This is a three-part blog series that seeks to explore the manner in which one can conduct estate planning with respect to their copy of the popular 2020 Nintendo Switch video game Animal Crossing: New Horizons. Part I will discuss the importance of this topic and describe the applicability of a non-charitable purpose trust to this type of estate planning. Part II will examine the practical considerations for operating a non-charitable purpose trust for this purpose. Part III will explore the duties and powers that the trustees of such a trust would have, as well as how to enforce their obligations.
For greater certainty, the principles discussed in this blog post, while focusing on Ontario and Canadian law, are based on common law principles. Many other common law jurisdictions (such as the United States and the United Kingdom) share similar principles.
Note also that the provisions here are generally applicable to one’s copy of any entry in the Animal Crossing franchise.
Often in life we find ourselves faced with a number of responsibilities: family, friends, career, volunteer commitments, and personal goals, among them. We certainly take on some responsibilities more willingly than others. Interestingly, there are more and more people who have chosen to take on a rather significant responsibility: the establishment, development and maintenance of a virtual remote island community inhabited by various species of cute, anthropomorphic animals.
People who are taking on this responsibility are doing so through their engagement with the video game Animal Crossing: New Horizons for the Nintendo Switch home console. For those who have no idea as to what I’m writing about, the Animal Crossing franchise, which Nintendo began by releasing Dōbutsu no Mori (Animal Forest) in Japan in 2001 for the Nintendo 64 home console, is a life simulation video game, similar to franchises like The Sims or Second Life. Animal Crossing is well-known among gamers for its peaceful atmosphere, memorable characters and overall adorable aesthetic.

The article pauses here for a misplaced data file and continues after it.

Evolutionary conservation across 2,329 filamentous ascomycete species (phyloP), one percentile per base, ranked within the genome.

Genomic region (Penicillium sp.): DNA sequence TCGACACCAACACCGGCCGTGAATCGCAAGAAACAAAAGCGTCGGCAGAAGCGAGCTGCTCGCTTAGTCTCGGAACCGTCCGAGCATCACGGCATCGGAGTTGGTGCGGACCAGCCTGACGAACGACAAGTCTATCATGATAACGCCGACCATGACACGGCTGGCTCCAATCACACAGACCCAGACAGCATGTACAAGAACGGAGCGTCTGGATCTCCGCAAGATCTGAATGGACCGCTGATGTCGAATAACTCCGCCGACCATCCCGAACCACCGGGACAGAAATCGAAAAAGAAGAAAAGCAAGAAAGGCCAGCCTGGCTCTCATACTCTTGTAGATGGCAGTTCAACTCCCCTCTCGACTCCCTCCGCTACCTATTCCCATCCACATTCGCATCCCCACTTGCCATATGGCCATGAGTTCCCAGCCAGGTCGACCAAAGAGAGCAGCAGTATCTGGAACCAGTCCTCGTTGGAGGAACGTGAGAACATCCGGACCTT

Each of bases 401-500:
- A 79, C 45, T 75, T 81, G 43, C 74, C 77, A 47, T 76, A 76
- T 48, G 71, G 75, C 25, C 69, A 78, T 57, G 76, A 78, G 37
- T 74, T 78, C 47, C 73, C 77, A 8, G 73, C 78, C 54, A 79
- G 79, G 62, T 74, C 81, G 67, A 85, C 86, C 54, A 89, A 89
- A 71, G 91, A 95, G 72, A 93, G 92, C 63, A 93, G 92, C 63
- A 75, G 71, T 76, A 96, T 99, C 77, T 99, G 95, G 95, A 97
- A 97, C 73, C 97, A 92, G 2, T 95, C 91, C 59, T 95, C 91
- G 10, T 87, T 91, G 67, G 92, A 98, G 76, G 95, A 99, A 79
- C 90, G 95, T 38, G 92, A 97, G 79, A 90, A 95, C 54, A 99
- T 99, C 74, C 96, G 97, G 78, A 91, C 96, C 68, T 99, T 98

In Animal Crossing: New Horizons, the player controls a humanoid villager who moves to a deserted island at the behest of the entrepreneurial tanuki Tom Nook. Tom Nook builds and mortgages a home for/to the player, and tasks the player with the development of the island by inviting other villagers to reside on it, landscaping roads and developing buildings, and contributing to its cultural assets through its museum. The game is heavily based around social interaction between the player and other villagers, including social interaction between different players by means of an internet connection.
Why Are You Writing About This Silly Topic?
To all of the regular readers of this blog who aren’t gamers, make no mistake: this is a very relevant and timely topic. Animal Crossing has steadily become a cultural phenomenon since its 2001 debut, and in 2020 it has certainly reached an apex. Animal Crossing: New Horizons released less than two months ago, on March 20, 2020. Based on the sales data available as of the date of this blog post, in its first month of release, Animal Crossing: New Horizons broke the record for the most digital copies of a game sold in a single month, with 5 million copies sold worldwide. It has already surpassed the sales of all other entries in the Animal Crossing franchise. And even in the midst of COVID-19 making retail stores less accessible, Animal Crossing: New Horizons has already sold more physical copies in Japan than any other Nintendo Switch title in history.